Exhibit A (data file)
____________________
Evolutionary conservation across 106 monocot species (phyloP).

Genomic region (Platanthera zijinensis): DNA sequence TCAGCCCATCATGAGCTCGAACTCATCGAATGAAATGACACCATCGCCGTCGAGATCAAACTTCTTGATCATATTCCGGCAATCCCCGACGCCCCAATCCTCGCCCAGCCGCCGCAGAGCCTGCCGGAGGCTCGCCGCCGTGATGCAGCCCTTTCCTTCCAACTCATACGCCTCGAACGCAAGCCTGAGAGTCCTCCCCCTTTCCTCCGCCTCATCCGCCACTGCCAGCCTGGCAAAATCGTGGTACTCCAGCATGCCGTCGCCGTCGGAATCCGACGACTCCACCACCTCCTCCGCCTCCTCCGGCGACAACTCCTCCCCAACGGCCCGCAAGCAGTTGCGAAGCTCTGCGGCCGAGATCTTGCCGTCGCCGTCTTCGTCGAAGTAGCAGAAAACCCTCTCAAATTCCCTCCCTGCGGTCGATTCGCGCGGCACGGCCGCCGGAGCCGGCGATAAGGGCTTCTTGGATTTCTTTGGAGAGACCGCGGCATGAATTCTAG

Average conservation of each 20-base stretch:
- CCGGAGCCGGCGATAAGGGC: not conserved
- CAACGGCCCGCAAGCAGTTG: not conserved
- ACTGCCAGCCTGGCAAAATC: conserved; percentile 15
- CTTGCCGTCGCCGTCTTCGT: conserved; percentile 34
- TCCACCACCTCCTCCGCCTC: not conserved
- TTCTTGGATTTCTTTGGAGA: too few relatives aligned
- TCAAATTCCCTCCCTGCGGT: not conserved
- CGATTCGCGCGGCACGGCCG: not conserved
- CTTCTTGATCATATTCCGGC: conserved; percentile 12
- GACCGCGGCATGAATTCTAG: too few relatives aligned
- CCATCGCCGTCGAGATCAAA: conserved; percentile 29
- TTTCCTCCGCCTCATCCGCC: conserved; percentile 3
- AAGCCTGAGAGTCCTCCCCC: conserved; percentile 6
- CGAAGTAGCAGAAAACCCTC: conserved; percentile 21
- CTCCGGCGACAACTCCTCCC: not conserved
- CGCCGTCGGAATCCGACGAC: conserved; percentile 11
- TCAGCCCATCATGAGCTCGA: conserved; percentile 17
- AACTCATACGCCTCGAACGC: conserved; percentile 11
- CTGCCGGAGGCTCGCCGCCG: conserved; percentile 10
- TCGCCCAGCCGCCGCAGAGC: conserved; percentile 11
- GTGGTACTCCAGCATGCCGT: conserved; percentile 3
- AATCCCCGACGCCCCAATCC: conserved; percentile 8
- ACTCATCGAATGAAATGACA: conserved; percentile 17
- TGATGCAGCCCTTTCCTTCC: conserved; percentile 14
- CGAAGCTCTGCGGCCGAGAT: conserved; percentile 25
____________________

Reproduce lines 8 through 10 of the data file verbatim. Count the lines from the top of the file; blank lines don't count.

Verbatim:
- TCCACCACCTCCTCCGCCTC: not conserved
- TTCTTGGATTTCTTTGGAGA: too few relatives aligned
- TCAAATTCCCTCCCTGCGGT: not conserved